East-Central Wisconsin Nest-Monitoring Research Results
Birds Without Borders - Aves Sin Fronteras®

East-Central Wisconsin: The Rosendale nest-searching plot is located in a restored native grassland.

The nest-searching research at the Rosendale study site was very successful. We completed this part of our research in August 2000. We have accomplished our goal of studying birds that breed in a restored native grassland in east-central Wisconsin.

Birds Without Borders - Aves Sin Fronteras® staff members have presented results of the project research at scientific meetings and also published papers in peer-reviewed scientific journals. You can read and download PDFs of publications (full-text) and presentations (abstracts). Click here to link to the Presentations and Publications list.

We have summarized our Wisconsin research results and produced a manual of recommendations for landowners on how they can manage their land to benefit birds. You can download this manual free of charge from the Zoological Society’s Web site by clicking here.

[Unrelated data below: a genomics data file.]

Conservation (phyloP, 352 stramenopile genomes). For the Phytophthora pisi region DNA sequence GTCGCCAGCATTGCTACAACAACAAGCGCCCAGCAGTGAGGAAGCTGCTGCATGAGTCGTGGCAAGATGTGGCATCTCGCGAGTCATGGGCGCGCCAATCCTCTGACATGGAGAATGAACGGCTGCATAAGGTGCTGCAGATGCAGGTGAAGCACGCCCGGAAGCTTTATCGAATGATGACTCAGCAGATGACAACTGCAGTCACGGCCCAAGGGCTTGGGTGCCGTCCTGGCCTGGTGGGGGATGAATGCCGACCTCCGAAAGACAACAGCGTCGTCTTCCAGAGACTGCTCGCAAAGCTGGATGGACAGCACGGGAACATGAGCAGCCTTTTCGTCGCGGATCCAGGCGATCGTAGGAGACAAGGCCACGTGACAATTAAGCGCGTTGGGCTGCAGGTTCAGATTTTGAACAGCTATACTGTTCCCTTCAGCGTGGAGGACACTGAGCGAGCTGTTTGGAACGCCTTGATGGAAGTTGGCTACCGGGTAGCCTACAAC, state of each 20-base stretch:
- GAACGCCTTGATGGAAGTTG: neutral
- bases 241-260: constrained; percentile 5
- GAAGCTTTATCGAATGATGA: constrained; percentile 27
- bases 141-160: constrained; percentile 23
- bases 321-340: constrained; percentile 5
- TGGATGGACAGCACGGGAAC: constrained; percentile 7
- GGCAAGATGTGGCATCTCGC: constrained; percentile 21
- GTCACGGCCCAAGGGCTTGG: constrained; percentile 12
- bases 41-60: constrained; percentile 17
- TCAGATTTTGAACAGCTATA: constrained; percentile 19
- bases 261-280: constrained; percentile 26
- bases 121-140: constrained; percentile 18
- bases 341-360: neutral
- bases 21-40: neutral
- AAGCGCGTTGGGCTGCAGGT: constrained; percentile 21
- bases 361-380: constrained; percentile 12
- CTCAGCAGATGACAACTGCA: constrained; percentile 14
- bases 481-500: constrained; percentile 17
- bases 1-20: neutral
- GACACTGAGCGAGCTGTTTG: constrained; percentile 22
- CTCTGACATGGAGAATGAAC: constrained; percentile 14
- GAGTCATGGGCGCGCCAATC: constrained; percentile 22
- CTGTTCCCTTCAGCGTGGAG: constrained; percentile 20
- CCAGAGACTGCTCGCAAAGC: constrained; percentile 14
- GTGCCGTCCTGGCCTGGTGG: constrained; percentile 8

Listed below are the bird species whose nests were monitored at the Rosendale study site and their migration status in Wisconsin.

Migration status*:

R = Resident, present year-round in Wisconsin
S = Short-distance migrant, winters in the southern U.S. and/or northern Mexico.
N = Neotropical migrant, winters south of the Tropic of Cancer.

Species name Migration status*
Mallard (Anas platyrhynchos) S
Blue-winged teal (Anas discors) S/N
Northern harrier (Circus cyaneus) S
Ring-necked pheasant (Phasianus colchicus) R
Killdeer (Charadrius vociferus) S
American woodcock (Scolopax minor) S
Eastern kingbird (Tyrannus tyrannus) N
Tree swallow (Tachycineta bicolor) S/N
Sedge wren (Cistothorus platensis) S
Common yellowthroat (Geothlypis trichas) S/N
Savannah sparrow (Passerculus sandwichensis) S
Song sparrow (Melospiza melodia) S
Bobolink (Dolichonyx oryzivorus) N
Red-winged blackbird (Agelaius phoeniceus) S
Eastern meadowlark (Sturnella magna) S
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